Steven Kurtz, an art professor at the State University of New York at Buffola, is one of the current practitioners of BioArt, which uses living matter as an art medium. He gained special media attention by being the focus of a bioterrorism investigation 2004-2008. In May 2004, police responded to an emergency call by Kurtz (his wife had died due to heart failure), and got suspicious about the laboratory equipment in his home. Kurtz used this equipment to prepare a performance (“Free Range Grain“), which allowed participants to test food for the presence of genetically modified organisms. He was temporarily arrested, being suspected for bioterrorism (which nowadays in the US carries prison sentence for up to 20 years). These charges were soon turned into mail and wire fraud charges, because of – in fact harmless – bacteria that University of Pittsburgh geneticist Robert Ferrell had sent to Kurtz. This April, Kurtz was cleared from all charges. (Ferrell was coerced to plead guilty to misdemeanor charges and fined.)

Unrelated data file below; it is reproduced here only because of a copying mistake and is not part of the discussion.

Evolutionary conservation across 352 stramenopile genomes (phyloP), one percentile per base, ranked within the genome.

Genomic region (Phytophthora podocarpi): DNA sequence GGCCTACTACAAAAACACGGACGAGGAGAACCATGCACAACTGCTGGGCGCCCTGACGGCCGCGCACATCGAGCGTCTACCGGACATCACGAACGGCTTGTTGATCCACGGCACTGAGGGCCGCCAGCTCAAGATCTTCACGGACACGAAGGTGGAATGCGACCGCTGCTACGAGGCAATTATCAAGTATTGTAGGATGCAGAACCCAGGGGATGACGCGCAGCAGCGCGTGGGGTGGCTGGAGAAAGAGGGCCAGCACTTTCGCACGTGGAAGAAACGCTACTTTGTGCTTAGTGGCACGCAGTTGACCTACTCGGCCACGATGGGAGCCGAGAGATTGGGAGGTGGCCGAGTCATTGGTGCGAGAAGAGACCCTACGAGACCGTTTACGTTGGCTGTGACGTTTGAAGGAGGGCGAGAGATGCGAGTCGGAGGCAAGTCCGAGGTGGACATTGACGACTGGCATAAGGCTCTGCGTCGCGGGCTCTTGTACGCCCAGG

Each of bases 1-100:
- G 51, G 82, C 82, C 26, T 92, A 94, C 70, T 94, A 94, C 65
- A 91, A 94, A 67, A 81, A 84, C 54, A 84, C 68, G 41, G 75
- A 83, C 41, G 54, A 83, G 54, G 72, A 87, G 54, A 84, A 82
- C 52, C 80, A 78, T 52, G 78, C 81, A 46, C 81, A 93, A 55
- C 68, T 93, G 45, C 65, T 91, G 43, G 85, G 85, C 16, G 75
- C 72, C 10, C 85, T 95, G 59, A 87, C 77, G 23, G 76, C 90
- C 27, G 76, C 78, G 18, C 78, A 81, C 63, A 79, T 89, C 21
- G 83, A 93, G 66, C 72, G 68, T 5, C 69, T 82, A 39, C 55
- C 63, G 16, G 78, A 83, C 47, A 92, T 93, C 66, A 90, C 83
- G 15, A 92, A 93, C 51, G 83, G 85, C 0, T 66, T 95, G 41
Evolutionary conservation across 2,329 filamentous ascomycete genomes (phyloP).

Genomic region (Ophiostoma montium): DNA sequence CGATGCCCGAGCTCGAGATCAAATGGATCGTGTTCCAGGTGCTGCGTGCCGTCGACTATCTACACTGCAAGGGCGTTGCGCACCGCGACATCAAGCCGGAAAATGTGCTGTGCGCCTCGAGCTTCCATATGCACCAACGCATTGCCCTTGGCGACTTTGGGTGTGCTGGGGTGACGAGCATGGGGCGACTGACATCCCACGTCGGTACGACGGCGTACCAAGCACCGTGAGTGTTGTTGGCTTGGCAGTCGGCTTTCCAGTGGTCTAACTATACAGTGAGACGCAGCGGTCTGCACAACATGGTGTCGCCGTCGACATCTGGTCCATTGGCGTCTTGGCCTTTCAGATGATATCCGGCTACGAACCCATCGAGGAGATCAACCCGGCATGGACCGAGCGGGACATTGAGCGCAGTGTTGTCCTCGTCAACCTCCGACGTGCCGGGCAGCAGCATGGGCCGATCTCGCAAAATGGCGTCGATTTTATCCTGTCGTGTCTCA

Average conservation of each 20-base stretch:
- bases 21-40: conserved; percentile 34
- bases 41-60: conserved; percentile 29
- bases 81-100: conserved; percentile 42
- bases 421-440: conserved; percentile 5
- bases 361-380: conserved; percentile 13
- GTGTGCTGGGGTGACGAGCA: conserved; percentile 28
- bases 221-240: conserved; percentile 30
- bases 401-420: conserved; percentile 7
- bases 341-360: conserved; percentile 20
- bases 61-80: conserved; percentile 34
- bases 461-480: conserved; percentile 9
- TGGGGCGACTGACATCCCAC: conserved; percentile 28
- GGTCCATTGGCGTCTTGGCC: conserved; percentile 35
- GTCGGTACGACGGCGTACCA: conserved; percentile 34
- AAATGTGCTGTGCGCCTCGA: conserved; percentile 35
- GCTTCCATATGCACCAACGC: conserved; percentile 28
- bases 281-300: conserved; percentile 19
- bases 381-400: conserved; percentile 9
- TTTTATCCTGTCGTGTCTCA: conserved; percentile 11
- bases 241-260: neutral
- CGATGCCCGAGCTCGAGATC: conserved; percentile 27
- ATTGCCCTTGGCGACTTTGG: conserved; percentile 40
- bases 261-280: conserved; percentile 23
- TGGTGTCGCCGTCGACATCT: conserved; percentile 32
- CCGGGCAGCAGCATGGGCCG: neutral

Kurtz is a founding member of the Critical Art Ensemble. Check out their BioArt projects reflecting on modern genetics, biotechnology, and reproduction, such as Flesh Machine, Society for Reproductive Anachronisms, Cult of the New Eve, and GenTerra. Some of Kurtz’s BioArt work touches upon war and military research: project Marching Plague involved throwing benign bacteria at guinea pigs, referencing a British military experiment. The recent installation Immolation shows the effects of incendiary weapons on human skin samples.
There is also a recent interview with Kurtz on the bioterrorism investigation. And here we see him conducting a subversive and dangerous art performance: